How Do Authors Feel about Libraries?

Libraries are authors’ biggest fans—is the feeling mutual?

Libraries promote a love of authors and their work, and authors return the favor.

To the public, libraries are vital resources for providing access to books, educational materials, and technology. But what do authors think of libraries? While libraries are undoubtedly important community institutions, they don’t exactly offer authors financial support. Check out what four authors have to say about libraries as a whole.

Some Thoughts about Libraries from Authors

So, what do authors have to say about libraries? The 1,000+ Authors for Libraries project shows how many writers care about these institutions. The page hosts a petition for published authors to support libraries everywhere.

Neil Gaiman

Neil Gaiman might be the most famous author you’ve heard of. He’s written Coraline, bestselling novels Good Omens and American Gods, and has even done some comics, including The Sandman. Neil is a major supporter of libraries and has given multiple talks regarding the importance of libraries across media outlets. In 2013, he gave a lecture regarding the importance of libraries, stating that:


“The simplest way to make sure that we raise literate children is to teach them to read, and to show them that reading is a pleasurable activity. And that means, at its simplest, finding books that they enjoy, giving them access to those books, and letting them read them.”


Gaiman has recently brought up the discussion again on his Tumblr, which you can find here.


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Torrey Peters

As the first transgender woman to ever be nominated for the Women’s Book Award, Torrey Peters writes about gender and the transgender experience. Her debut novel, Detransition, Baby, has received critical acclaim and mainstream success, quickly becoming a classic in Queer literature. In her statement to the Authors for Libraries Project, Peters says:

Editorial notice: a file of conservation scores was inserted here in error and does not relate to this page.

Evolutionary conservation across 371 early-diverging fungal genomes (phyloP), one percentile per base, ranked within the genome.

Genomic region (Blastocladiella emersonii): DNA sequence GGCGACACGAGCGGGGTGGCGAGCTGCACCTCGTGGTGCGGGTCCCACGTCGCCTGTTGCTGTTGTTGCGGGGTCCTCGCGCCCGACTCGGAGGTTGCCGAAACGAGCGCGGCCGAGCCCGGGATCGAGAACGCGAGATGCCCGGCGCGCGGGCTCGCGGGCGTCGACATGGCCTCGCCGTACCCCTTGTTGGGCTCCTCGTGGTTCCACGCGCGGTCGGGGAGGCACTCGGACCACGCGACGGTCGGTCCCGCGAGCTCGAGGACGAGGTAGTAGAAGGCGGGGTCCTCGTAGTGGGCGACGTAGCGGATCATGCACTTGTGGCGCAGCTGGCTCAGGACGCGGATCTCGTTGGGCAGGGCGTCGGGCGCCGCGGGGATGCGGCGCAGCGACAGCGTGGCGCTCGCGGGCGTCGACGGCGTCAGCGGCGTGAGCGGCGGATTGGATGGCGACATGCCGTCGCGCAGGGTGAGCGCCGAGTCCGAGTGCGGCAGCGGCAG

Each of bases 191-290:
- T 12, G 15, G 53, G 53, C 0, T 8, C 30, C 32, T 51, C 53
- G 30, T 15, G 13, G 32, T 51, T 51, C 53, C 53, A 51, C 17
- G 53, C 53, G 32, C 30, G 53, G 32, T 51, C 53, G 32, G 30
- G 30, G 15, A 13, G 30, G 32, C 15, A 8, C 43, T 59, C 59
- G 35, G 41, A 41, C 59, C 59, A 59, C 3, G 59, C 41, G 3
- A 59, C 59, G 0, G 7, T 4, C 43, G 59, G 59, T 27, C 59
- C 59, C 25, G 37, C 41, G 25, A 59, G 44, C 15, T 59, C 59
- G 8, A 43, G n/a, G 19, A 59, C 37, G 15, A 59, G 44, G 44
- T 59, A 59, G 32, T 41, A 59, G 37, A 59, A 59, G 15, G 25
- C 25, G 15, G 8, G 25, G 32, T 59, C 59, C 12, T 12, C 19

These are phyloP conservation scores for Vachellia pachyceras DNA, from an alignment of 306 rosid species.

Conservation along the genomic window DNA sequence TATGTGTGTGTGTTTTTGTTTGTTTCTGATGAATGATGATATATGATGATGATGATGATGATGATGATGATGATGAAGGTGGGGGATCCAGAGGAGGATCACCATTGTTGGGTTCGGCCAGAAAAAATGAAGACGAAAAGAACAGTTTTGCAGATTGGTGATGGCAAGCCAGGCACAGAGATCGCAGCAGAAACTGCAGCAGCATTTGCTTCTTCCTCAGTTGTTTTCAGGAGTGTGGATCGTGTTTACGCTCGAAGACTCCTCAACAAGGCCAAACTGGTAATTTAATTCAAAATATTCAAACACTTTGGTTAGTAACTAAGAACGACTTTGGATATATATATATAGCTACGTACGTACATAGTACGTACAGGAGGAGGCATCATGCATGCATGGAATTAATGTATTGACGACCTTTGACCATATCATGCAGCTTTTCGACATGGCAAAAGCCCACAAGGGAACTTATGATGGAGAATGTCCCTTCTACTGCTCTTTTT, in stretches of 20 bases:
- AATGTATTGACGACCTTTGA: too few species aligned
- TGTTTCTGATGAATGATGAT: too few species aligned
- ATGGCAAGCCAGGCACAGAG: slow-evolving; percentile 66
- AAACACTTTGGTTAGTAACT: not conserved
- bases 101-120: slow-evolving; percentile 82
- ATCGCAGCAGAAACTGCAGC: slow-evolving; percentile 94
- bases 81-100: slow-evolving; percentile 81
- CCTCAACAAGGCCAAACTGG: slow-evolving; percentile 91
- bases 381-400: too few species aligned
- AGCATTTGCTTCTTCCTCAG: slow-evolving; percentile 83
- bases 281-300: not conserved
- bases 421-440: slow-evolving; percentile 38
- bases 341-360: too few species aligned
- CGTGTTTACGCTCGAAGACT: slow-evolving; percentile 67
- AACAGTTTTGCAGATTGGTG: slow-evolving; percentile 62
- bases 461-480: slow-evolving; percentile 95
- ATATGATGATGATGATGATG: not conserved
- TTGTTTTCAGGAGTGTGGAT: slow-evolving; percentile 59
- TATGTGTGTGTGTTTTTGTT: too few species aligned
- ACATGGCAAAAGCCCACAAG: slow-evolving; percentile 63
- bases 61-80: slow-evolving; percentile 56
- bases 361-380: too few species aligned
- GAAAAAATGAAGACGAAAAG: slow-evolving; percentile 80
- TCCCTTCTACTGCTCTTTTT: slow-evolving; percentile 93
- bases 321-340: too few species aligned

“I flat-out owe my career as a trans author to the unimpeded circulation of digital books: the first trans books that inspired me were digital, my own first books were published digitally. Bookstores didn’t carry our books at first. Therefore, any readers that have felt their own emotions changed by my published work—no matter in what medium—ultimately also owe that change to digital books. Everybody benefits when digital books are accessible.”


Matt Forbeck

Another best-selling author, Matt Forbeck, is known for more than just books. While he’s written best-selling novels, including the Dangerous Games series and the Halo novels, he’s also produced a number of tabletop games. Tales from the Loop, Deadlands, and Brave New World are staples among tabletop role-playing game (TTRPG) players everywhere. 

In his short but sweet statement to the Authors for Libraries project, Forbeck says:


"Libraries were a formative part of me learning to read, and they should be free for all forever.”


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Susan Orlean

Author and journalist Susan Orlean is best known for her recent projects, The Library Book and The Orchid Thief. She is a prominent supporter of Sarasota County Libraries and often hosts events there. In an interview with Sarasota Magazine, she discusses the inception of The Library Book and how her experiences with the library have shaped it as a whole. You can find the whole interview on Sarasota Magazine’s website.

How Do Libraries Help Authors?

While it's true that libraries don’t offer financial support to authors, they still help in other ways. For starters, libraries are great places for the public to experience an author’s work before buying it. Do you remember finding a book you love at the library and then adding it to your personal collection?

Libraries also provide authors with minor book sales. A library may purchase a few copies of a book to put on its shelves, and this money goes directly to the author. 

It’s important to note that being an author isn’t necessarily a well-paying job in most cases. Many famous authors have day jobs alongside their writing careers to help them get by. For example, authors like Neil Gaiman and Robert Glick are college professors, while poet Benjamin Garcia works as a health educator in their spare time.



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